"I hope it doesn't go crazy," Hill continued, noting that some teams on the West Coast ended up going to nine conference games in part because it saves them money.

The upcoming schedule includes games with Eastern Kentucky ($450,000) and Charlotte ($900,000), according to contracts obtained by the Herald-Leader. UK officials said via email that the contract with Louisiana- Lafayette was not yet available.

UK recruiter in Alabama?

Even in Alabama, former Kentucky offensive coordinator Neal Brown still plans to do his part to recruit for the place where he started his playing career and helped propel him to his first head coaching job.

"Troy and UK aren't going to compete on recruiting fronts," Brown told the Herald-Leader before he was introduced as the new head coach at Troy in December. "Geographically Troy is going to recruit the South. I really believe and will continue to tell the in-state kids that Kentucky is best place for them."

The Boyle County native was one of UK's best weapons recruiting the state and had a hand in every recruit from the state in his two seasons at Kentucky. He had spoken to or texted with most in-state UK targets and urged them to keep the Cats on their lists.

"Big things are going on at Kentucky," Brown said he told them.

In his season wrap-up news conference, Stoops talked about how pivotal it was to have Brown on his staff as the new UK head coach was learning his way around.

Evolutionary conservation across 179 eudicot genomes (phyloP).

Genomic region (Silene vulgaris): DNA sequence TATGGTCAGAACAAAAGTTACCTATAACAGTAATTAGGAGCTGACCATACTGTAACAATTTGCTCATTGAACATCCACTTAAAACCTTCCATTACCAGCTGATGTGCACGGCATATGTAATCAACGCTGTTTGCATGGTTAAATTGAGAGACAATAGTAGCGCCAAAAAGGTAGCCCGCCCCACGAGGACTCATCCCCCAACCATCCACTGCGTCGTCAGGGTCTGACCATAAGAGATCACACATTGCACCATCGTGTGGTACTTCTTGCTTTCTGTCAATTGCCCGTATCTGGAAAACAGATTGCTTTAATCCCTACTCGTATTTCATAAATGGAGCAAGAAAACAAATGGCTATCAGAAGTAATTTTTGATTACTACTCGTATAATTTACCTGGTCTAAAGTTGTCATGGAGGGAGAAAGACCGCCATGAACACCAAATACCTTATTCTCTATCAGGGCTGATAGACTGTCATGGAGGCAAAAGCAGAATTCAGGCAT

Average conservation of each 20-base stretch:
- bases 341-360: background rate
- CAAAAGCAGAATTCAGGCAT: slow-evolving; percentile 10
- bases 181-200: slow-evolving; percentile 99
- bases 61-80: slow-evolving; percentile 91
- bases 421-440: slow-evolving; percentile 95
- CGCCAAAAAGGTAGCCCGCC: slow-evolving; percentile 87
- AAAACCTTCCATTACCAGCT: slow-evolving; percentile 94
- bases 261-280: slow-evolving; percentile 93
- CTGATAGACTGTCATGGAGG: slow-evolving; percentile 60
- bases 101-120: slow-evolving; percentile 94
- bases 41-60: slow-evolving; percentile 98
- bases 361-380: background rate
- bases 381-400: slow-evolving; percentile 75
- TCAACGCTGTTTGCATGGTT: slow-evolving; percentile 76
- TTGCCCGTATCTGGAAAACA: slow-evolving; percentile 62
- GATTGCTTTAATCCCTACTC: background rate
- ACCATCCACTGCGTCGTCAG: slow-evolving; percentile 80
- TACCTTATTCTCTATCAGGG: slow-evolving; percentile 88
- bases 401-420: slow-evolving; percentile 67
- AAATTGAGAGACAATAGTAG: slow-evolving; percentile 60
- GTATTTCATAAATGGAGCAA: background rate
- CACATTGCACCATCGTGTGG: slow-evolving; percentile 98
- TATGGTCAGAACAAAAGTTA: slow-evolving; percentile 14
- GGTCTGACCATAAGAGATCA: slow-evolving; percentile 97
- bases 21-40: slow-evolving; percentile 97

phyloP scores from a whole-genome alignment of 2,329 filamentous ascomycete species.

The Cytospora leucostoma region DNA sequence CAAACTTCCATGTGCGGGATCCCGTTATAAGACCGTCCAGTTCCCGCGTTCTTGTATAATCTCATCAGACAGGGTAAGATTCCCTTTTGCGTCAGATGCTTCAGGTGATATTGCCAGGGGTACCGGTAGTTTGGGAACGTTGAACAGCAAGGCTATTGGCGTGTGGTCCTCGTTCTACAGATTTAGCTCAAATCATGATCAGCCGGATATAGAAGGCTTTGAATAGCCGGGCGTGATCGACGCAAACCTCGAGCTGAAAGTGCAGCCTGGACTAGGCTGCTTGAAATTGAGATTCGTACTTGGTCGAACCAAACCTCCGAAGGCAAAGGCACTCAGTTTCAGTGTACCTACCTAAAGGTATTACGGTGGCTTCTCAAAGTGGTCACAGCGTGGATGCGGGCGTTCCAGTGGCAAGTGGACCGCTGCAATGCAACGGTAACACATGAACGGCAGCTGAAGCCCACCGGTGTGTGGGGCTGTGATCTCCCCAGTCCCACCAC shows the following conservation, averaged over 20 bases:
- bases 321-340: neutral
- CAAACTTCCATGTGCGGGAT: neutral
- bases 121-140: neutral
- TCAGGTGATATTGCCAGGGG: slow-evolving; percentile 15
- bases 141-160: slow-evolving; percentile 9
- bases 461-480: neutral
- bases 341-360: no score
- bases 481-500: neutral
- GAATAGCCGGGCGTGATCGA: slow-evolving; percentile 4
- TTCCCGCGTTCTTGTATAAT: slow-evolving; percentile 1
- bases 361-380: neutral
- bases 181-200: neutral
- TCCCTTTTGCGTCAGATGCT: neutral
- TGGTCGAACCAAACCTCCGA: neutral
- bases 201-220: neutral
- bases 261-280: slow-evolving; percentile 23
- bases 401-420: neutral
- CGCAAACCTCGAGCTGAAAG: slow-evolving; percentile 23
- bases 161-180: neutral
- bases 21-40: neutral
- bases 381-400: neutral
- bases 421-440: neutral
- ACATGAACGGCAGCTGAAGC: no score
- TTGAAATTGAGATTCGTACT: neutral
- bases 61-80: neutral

"It was good for me coming in here with the Kentucky ties and not knowing a whole heck of a lot about the culture and the people and the history and things like that when I took this job a couple years ago," Stoops said.

"It was really good to have Neal with me. He really has a great feel for the state. He's really recruited the state exceptionally well, and helped me bridge some relationships here throughout the state with coaches and people."

'Great to play for'

New Kentucky offensive coordinator Shannon Dawson is scheduled to arrive in Lexington this week, a team spokesman said, and one former quarterback who played under Dawson said UK's players shouldn't worry about a difficult transition.

Jeremy Moses, a two-time All-American under Dawson at Stephen F. Austin, was a sophomore when Dawson took over the Lumberjacks offense, which he quickly helped turn around.

The new coordinator has a gift for making the offense simple and easy to understand, and he's teaching it to a team that already has spent two full years in an Air Raid style system.

"It was the easiest transition I could go through," Moses told the Herald-Leader. "We hit it off pretty quickly and the three years he was here with me, I don't know if we had too many days where we left the field house pissed off at each other."

The simplicity of the offensive style was one of the things Stoops liked about it and why he implemented it when he got his first head coaching job.

"What I like about this style and some of these guys, is there's some simplicity about it," Stoops said. "It looks very complex at times, but I think simplicity is very important and continuity is very important as you're dealing with college kids and where we're at."

Dawson's relaxed demeanor will help make the transition even less complicated, Moses said.

"He was great to play for," the former quarterback and current SFA running backs coach said. "He's definitely a players' coach, knows how to get the most out of the guys he's coaching."